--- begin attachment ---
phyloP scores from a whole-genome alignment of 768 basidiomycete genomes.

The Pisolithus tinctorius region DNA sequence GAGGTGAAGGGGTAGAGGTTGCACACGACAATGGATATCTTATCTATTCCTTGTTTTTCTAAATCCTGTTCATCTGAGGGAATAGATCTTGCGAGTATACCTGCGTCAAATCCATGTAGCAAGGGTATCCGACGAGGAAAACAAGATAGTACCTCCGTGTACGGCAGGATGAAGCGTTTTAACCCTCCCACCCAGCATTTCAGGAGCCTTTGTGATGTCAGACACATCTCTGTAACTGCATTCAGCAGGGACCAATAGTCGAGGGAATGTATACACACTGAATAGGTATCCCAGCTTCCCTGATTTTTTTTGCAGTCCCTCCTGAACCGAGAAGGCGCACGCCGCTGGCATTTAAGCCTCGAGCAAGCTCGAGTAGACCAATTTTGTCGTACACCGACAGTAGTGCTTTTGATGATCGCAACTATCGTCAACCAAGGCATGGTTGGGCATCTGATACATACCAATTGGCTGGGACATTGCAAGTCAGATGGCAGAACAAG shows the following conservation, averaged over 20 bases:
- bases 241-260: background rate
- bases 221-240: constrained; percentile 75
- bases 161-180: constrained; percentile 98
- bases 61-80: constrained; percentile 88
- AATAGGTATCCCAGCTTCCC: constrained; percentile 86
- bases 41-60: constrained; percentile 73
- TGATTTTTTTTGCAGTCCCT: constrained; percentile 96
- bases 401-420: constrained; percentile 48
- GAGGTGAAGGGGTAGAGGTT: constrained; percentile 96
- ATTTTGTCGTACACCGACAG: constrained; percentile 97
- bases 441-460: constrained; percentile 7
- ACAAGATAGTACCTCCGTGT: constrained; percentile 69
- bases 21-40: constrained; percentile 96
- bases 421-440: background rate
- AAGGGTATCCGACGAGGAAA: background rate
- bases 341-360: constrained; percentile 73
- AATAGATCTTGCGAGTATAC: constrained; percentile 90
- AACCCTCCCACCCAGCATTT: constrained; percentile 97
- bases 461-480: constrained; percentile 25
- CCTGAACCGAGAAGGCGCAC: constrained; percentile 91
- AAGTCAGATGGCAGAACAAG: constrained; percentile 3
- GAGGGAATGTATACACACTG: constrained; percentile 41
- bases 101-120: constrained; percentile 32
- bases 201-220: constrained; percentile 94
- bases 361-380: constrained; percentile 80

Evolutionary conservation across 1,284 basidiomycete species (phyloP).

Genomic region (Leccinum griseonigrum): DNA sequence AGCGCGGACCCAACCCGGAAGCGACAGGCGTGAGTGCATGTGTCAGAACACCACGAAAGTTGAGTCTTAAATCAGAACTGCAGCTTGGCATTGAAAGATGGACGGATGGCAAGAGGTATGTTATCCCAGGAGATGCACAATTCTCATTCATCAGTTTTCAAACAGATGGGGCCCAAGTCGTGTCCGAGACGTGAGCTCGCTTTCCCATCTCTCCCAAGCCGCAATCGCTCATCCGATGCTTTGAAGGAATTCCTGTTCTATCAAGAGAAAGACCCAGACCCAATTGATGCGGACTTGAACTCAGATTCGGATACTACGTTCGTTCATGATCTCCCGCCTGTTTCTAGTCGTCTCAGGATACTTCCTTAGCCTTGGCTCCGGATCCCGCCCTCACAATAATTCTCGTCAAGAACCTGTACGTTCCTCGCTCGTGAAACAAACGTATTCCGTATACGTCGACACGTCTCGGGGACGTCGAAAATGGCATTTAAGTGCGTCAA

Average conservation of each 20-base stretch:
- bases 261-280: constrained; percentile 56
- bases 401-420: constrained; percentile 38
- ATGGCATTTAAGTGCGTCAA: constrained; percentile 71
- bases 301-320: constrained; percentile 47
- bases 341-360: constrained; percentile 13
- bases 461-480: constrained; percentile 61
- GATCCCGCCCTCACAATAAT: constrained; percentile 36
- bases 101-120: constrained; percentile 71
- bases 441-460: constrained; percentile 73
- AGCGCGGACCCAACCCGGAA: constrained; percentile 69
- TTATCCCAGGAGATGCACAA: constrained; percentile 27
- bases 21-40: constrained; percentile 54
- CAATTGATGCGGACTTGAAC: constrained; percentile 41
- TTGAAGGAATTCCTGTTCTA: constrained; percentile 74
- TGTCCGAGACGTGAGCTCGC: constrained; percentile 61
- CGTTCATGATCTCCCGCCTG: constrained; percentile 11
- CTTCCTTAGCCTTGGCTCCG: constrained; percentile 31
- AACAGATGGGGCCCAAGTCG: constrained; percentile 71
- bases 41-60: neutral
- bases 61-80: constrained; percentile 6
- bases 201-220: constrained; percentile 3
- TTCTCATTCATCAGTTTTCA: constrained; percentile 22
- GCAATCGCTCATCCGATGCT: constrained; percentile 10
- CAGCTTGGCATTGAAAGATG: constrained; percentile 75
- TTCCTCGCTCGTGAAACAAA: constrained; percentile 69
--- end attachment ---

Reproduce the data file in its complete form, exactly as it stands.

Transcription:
phyloP scores from a whole-genome alignment of 768 basidiomycete genomes.

The Pisolithus tinctorius region DNA sequence GAGGTGAAGGGGTAGAGGTTGCACACGACAATGGATATCTTATCTATTCCTTGTTTTTCTAAATCCTGTTCATCTGAGGGAATAGATCTTGCGAGTATACCTGCGTCAAATCCATGTAGCAAGGGTATCCGACGAGGAAAACAAGATAGTACCTCCGTGTACGGCAGGATGAAGCGTTTTAACCCTCCCACCCAGCATTTCAGGAGCCTTTGTGATGTCAGACACATCTCTGTAACTGCATTCAGCAGGGACCAATAGTCGAGGGAATGTATACACACTGAATAGGTATCCCAGCTTCCCTGATTTTTTTTGCAGTCCCTCCTGAACCGAGAAGGCGCACGCCGCTGGCATTTAAGCCTCGAGCAAGCTCGAGTAGACCAATTTTGTCGTACACCGACAGTAGTGCTTTTGATGATCGCAACTATCGTCAACCAAGGCATGGTTGGGCATCTGATACATACCAATTGGCTGGGACATTGCAAGTCAGATGGCAGAACAAG shows the following conservation, averaged over 20 bases:
- bases 241-260: background rate
- bases 221-240: constrained; percentile 75
- bases 161-180: constrained; percentile 98
- bases 61-80: constrained; percentile 88
- AATAGGTATCCCAGCTTCCC: constrained; percentile 86
- bases 41-60: constrained; percentile 73
- TGATTTTTTTTGCAGTCCCT: constrained; percentile 96
- bases 401-420: constrained; percentile 48
- GAGGTGAAGGGGTAGAGGTT: constrained; percentile 96
- ATTTTGTCGTACACCGACAG: constrained; percentile 97
- bases 441-460: constrained; percentile 7
- ACAAGATAGTACCTCCGTGT: constrained; percentile 69
- bases 21-40: constrained; percentile 96
- bases 421-440: background rate
- AAGGGTATCCGACGAGGAAA: background rate
- bases 341-360: constrained; percentile 73
- AATAGATCTTGCGAGTATAC: constrained; percentile 90
- AACCCTCCCACCCAGCATTT: constrained; percentile 97
- bases 461-480: constrained; percentile 25
- CCTGAACCGAGAAGGCGCAC: constrained; percentile 91
- AAGTCAGATGGCAGAACAAG: constrained; percentile 3
- GAGGGAATGTATACACACTG: constrained; percentile 41
- bases 101-120: constrained; percentile 32
- bases 201-220: constrained; percentile 94
- bases 361-380: constrained; percentile 80

Evolutionary conservation across 1,284 basidiomycete species (phyloP).

Genomic region (Leccinum griseonigrum): DNA sequence AGCGCGGACCCAACCCGGAAGCGACAGGCGTGAGTGCATGTGTCAGAACACCACGAAAGTTGAGTCTTAAATCAGAACTGCAGCTTGGCATTGAAAGATGGACGGATGGCAAGAGGTATGTTATCCCAGGAGATGCACAATTCTCATTCATCAGTTTTCAAACAGATGGGGCCCAAGTCGTGTCCGAGACGTGAGCTCGCTTTCCCATCTCTCCCAAGCCGCAATCGCTCATCCGATGCTTTGAAGGAATTCCTGTTCTATCAAGAGAAAGACCCAGACCCAATTGATGCGGACTTGAACTCAGATTCGGATACTACGTTCGTTCATGATCTCCCGCCTGTTTCTAGTCGTCTCAGGATACTTCCTTAGCCTTGGCTCCGGATCCCGCCCTCACAATAATTCTCGTCAAGAACCTGTACGTTCCTCGCTCGTGAAACAAACGTATTCCGTATACGTCGACACGTCTCGGGGACGTCGAAAATGGCATTTAAGTGCGTCAA

Average conservation of each 20-base stretch:
- bases 261-280: constrained; percentile 56
- bases 401-420: constrained; percentile 38
- ATGGCATTTAAGTGCGTCAA: constrained; percentile 71
- bases 301-320: constrained; percentile 47
- bases 341-360: constrained; percentile 13
- bases 461-480: constrained; percentile 61
- GATCCCGCCCTCACAATAAT: constrained; percentile 36
- bases 101-120: constrained; percentile 71
- bases 441-460: constrained; percentile 73
- AGCGCGGACCCAACCCGGAA: constrained; percentile 69
- TTATCCCAGGAGATGCACAA: constrained; percentile 27
- bases 21-40: constrained; percentile 54
- CAATTGATGCGGACTTGAAC: constrained; percentile 41
- TTGAAGGAATTCCTGTTCTA: constrained; percentile 74
- TGTCCGAGACGTGAGCTCGC: constrained; percentile 61
- CGTTCATGATCTCCCGCCTG: constrained; percentile 11
- CTTCCTTAGCCTTGGCTCCG: constrained; percentile 31
- AACAGATGGGGCCCAAGTCG: constrained; percentile 71
- bases 41-60: neutral
- bases 61-80: constrained; percentile 6
- bases 201-220: constrained; percentile 3
- TTCTCATTCATCAGTTTTCA: constrained; percentile 22
- GCAATCGCTCATCCGATGCT: constrained; percentile 10
- CAGCTTGGCATTGAAAGATG: constrained; percentile 75
- TTCCTCGCTCGTGAAACAAA: constrained; percentile 69